AIDS in Africa—What’s the Solution?
The tragedy of AIDS has the potential to decimate society—and of course workforces, too. African-based experts in health care and the pharmaceutical industry traded ideas for alleviating this scourge in a session moderated by Harvard Business School Professor Debora L. Spar.
On a continent with many challenges to development, no issue is more pressing in Africa than the heavy toll of the AIDS epidemic. In addition to the staggering costs in terms of social upheaval and human suffering, AIDS cuts down workers in their prime years of productivity. Their deaths and illneses take a financial and emotional toll on businesses operating in Africa.
"This is not just a disease we're talking about. This is a disease that has the power to destroy economies," said Harvard Business School Professor Debora Spar, the panel moderator. The discussion took place at the 5th Annual Africa Business Conference at Harvard Business School on March 8.
Much of the debate over AIDS in Africa has surrounded the high cost of the drugs that have turned the deadly disease into one that patients in the West can now live with for many years. But another challenge in Africa, according to panelists from the healthcare field and the pharmaceutical industry, is delivering drugs that are donated or available at reduced prices to patients who need them.
Dr. Konji Sebati, a physician with the pharmaceutical company Pfizer, said she questioned the priorities of some governments that say they simply can't afford to purchase drugs for their AIDS-stricken populations.
"It has to start from the top. Governments have to put money toward HIV and AIDS," she said. "If a government can put $500 toward guns and ammunition and $10 behind health care, there's a problem."
Dr. Pride Chigwedere, an Oak Foundation Research Fellow at the Harvard AIDS Institute who worked as a physician in Zimbabwe, said the policy issues begin with difficulties designing prevention and treatment strategies based on scientific fact.
"How do you control an epidemic that is sexually transmitted?" he asked the group. "People have suggested all sorts of things," some fairly outlandish. One suggestion he recalled was simply encouraging people to have sex less often.
"I think the role of the government is to sift through all that...and come up with clear policy," he said. But he agreed with Sebati that some governments are committed and others are not.
Clear policies have been hard to come by in much of Africa, according to the panelists. Professor D.A O. Orinda, director of Abbott Diagnostics Division's operations in East Africa, noted, "We don't even have set policies on testing for HIV."
We can donate drugs. But if there is no infrastructure to distribute those drugs, we can't do any good.
— Ngozi Edozien,
Mukesh Mehta, managing director for Phillips Pharmaceuticals and a thirty-year veteran of the pharmaceutical industry in East and West Africa, said that while it is unlikely that many governments will suddenly find more money for fighting AIDS, they must focus the resources they do have.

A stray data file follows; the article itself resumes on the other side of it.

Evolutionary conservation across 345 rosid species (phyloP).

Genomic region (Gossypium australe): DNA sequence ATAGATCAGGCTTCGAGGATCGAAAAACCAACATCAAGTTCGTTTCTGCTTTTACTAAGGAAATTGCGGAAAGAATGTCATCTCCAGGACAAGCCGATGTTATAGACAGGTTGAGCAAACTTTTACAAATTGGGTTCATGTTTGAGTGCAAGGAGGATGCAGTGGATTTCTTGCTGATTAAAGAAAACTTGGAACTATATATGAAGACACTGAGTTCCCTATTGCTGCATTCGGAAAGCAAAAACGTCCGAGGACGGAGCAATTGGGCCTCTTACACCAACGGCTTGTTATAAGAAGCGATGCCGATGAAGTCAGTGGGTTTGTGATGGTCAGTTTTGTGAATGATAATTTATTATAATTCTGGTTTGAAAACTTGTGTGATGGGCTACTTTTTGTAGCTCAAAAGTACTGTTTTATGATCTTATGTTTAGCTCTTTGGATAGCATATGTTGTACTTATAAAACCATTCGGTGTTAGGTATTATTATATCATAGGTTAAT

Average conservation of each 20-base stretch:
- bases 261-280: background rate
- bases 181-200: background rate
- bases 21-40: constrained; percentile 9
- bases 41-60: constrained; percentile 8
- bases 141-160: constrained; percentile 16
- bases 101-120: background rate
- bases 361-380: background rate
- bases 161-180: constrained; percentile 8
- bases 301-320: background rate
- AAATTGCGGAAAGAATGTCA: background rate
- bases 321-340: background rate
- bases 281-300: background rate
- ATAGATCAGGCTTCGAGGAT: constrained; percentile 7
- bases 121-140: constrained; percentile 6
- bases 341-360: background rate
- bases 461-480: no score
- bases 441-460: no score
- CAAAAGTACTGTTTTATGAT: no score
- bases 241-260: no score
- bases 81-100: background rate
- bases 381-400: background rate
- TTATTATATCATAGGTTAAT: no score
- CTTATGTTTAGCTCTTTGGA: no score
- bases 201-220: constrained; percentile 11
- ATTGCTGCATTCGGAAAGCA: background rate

"The reality is, [governments] have limited resources. When we have limited resources, how do we use them most effectively?" he said. Governments can use two avenues for education without spending more money, he said. Through the media, the government can insist on precautions. In Kenya, for example, half the population is younger than 15. By training teachers to talk about AIDS prevention, the government can use a built-in educational infrastructure.
Ngozi Edozien, vice president of PPG Planning and Business Development for Pfizer, said the lack of a delivery infrastructure for medicine has rendered the company's donations of drugs meaningless in some cases. "We can donate drugs. But if there is no infrastructure to distribute those drugs, we can't do any good," she observed. "I don't think the answer is necessarily about first slashing prices or having the generics on the market."
Edozien said Pfizer has formed partnerships with governments and businesses that can provide public education, health worker training, and support.
One pressing question remains: How much support should employers provide? In addition to covering the cost of employees' medication, for example, should they also cover their families? And how broadly should family be defined?
"Businesses, as far as they have resources and profit, have a responsibility to employees and, if possible, to their families as well," said Mehta.
Euvin Naidoo, a fourth generation South African and an HBS MBA candidate, said companies that depend on migrant workers such as the mining industry must consider the social dynamic created by men working away from their families many months out of the year. The sex trade in which those men participate has been blamed for helping the spread of AIDS in Africa.
"Should families be moved with the male work force? I think it's something companies have to address," Naidoo said.
According to Chigwedere, businesses need to think beyond their employees and families in formulating policies to address AIDS where they operate. "AIDS has destroyed education, it has destroyed agriculture...it has destroyed the entire fabric of society," Chigwedere said. Treating only one company's workforce is tantamount to finding a high spot on a sinking ship, he added. "The ship is still going to sink," he said, "and you're going to sink with it."